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Merging art and tech should be the obvious, but it is also about blending real and virtual experiences, high tech and primitive, historic with contemporary, in one continuum, Breaking rules such as “don’t touch the art” and inviting audience participation physically, mentally, and emotionally is my intention,

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TechXpressionism is a celebration of the digital experience but also a kind of relief from it. Like comic relief in a serious story, it intends to inspire a breath of response from the audience. It is a form of experience design. It’s what I do. Get it?

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Its fun watching people react to the at and get drawn into it.  Then it can become a social experience as they invite others in.   It’s not uncommon that people want their photos taken or do selfies with the art.  When art becomes a social event, that to me is cool.

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This show is in the Tower building in the center of old downtown Grapevine, TX and runs through the end of October,  2014

Hosted by the Grapevine Visitors Bureau
636 South Main Street
Grapevine, TX. 76051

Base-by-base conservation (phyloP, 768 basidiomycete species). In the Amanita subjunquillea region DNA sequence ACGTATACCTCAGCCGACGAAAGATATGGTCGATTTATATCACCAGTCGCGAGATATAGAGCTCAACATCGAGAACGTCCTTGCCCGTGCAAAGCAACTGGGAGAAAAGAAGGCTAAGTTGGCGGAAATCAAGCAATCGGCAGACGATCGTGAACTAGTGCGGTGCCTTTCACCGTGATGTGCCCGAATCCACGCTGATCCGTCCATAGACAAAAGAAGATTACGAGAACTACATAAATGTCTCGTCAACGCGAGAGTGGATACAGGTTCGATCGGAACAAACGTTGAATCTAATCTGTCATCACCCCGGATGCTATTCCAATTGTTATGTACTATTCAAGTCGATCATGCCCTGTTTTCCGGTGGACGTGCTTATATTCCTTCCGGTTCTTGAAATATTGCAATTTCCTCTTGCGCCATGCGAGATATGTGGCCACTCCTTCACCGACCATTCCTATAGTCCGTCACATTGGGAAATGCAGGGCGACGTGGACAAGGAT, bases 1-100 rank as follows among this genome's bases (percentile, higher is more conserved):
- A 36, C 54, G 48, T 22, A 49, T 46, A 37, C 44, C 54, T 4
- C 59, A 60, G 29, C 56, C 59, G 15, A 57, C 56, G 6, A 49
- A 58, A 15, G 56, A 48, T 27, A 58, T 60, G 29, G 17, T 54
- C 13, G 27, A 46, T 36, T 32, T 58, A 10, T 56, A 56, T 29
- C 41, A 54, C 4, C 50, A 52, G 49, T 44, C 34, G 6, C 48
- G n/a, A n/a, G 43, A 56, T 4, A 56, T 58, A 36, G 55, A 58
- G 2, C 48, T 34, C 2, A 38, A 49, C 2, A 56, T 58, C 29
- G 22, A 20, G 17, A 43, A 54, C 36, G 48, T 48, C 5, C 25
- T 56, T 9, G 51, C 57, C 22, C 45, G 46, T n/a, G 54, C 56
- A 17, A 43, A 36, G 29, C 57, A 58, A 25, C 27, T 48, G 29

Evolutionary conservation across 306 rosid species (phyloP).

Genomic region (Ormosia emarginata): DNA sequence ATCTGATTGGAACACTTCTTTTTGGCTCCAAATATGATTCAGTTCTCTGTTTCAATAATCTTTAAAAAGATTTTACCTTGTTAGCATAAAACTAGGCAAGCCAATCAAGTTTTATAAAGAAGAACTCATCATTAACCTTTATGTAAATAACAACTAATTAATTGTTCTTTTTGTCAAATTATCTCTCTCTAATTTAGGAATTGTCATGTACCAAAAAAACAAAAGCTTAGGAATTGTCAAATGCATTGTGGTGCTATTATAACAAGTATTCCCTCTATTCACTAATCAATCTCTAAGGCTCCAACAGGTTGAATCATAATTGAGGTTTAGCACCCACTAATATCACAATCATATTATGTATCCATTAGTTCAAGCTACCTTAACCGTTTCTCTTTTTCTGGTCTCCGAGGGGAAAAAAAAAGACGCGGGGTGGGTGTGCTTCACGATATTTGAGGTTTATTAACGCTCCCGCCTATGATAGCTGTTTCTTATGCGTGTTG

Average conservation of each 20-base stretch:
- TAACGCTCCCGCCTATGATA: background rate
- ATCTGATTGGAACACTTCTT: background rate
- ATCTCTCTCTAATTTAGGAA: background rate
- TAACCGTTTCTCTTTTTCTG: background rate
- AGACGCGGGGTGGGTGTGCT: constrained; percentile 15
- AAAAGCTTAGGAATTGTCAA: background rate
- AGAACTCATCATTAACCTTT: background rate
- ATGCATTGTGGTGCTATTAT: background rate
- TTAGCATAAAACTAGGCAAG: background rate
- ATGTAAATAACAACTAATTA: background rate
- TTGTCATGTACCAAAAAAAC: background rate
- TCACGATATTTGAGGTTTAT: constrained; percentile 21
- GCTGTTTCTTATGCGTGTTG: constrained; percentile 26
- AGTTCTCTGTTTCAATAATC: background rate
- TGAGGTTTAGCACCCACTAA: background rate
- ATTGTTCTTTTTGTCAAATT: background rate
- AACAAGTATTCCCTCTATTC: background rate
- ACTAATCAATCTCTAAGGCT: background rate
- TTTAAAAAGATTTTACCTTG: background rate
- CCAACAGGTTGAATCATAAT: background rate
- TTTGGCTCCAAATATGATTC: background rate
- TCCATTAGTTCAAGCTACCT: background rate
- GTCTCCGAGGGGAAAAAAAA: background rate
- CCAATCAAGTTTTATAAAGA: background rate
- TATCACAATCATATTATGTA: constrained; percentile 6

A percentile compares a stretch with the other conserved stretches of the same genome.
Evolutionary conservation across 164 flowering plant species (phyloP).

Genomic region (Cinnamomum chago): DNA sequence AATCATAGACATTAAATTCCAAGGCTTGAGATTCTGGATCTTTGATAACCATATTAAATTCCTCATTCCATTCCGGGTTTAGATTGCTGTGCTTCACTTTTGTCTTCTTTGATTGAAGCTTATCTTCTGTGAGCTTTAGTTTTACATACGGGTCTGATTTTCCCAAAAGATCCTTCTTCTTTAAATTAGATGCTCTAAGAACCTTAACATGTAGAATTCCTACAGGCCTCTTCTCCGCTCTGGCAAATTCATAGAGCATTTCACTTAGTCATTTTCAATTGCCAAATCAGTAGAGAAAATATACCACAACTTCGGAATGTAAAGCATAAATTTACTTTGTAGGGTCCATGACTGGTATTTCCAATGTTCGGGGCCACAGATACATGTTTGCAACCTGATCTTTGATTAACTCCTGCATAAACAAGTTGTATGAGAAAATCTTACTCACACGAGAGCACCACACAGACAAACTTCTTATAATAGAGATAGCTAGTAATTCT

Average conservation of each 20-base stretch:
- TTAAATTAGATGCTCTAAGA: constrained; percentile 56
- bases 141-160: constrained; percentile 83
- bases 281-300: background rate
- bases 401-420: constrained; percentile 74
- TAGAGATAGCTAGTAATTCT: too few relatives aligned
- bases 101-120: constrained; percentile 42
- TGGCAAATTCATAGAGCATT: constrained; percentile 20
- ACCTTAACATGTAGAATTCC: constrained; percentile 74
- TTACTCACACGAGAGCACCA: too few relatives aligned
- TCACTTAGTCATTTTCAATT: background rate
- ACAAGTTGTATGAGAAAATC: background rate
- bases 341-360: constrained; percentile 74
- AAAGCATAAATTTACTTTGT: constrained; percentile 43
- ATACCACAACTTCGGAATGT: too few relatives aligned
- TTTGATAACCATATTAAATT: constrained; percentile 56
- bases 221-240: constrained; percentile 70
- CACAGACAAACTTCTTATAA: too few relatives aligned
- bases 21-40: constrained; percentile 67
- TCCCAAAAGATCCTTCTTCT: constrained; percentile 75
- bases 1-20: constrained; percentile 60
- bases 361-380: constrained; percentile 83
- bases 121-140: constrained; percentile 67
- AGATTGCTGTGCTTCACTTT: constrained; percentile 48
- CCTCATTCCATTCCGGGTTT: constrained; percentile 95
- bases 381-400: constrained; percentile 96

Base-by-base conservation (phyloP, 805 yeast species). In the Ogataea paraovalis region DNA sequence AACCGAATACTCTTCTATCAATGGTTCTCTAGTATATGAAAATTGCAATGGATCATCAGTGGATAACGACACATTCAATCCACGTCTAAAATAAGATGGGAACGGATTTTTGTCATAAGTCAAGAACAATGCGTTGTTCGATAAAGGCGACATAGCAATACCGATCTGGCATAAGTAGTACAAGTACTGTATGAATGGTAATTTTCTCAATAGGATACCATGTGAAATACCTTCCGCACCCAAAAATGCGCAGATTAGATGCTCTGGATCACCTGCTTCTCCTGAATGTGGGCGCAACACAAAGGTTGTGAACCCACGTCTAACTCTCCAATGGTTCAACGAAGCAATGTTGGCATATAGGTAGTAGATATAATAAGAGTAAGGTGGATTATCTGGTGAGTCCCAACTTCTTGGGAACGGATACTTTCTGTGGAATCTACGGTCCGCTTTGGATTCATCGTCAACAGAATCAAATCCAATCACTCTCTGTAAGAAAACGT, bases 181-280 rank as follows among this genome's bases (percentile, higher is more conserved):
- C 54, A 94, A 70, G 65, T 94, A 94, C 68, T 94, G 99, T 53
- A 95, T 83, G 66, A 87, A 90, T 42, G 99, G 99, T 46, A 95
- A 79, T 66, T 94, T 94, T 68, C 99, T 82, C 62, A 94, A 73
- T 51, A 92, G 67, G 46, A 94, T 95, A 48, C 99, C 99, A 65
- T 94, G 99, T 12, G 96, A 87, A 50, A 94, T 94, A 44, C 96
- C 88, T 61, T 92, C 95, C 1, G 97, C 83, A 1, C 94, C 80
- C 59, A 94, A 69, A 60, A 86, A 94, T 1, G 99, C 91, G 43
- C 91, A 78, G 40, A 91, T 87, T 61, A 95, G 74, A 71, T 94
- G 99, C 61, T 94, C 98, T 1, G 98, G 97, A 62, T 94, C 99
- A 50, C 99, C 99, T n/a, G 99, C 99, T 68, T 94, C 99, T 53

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– roger

Fishbone-to-Wishbone: A Recipe for BrainstormChasers

BrainStorming or just Storming?

Somehow, brainstorming has gotten a bad rap. I was actively brainstorming at the white board with a product manager one day. As we were having excellent success at nailing the key elements of the design, he looked at me and said, “My business professor told me this wouldn’t work”.  Hmmm. I wasn’t sure what to say other than I’ve heard that theoretically, bumble bees cannot fly, yet somehow they do.

By the way, rigorous usability testing later on confirmed that the concepts we came up with in that brainstorming session were dead on target. So, I am still a little confused about who is saying brainstorming doesn’t work and why. Perhaps they’re just doing it wrong?? Or maybe I am just using the term too loosely to describe using your brain to analyze and solve problems. ??
Brainstorming  Recipes
As with all recipes, ingredients are important.  So first of all, before you begin, make sure to have an ample supply of good quality brains on hand.  This will make things go better as the process gets messy. Having these ingredients will enable you to improvise in case something doesn’t work as expected or you spot a new opportunity  that  was not anticipated.
Fishbone2Wishbone Recipe

Having been trained in Six Sigma, my tendency is to look for root causes of pain points following the five whys to begin forming hypotheses. Of course, Six Sigma was invented for manufacturing where a given product or process was already defined and typically the tools were used for trouble shooting to reduce defect rates, hence the name.  That has always made it a weird fit for design, where the purpose is the define the not yet defined product or process.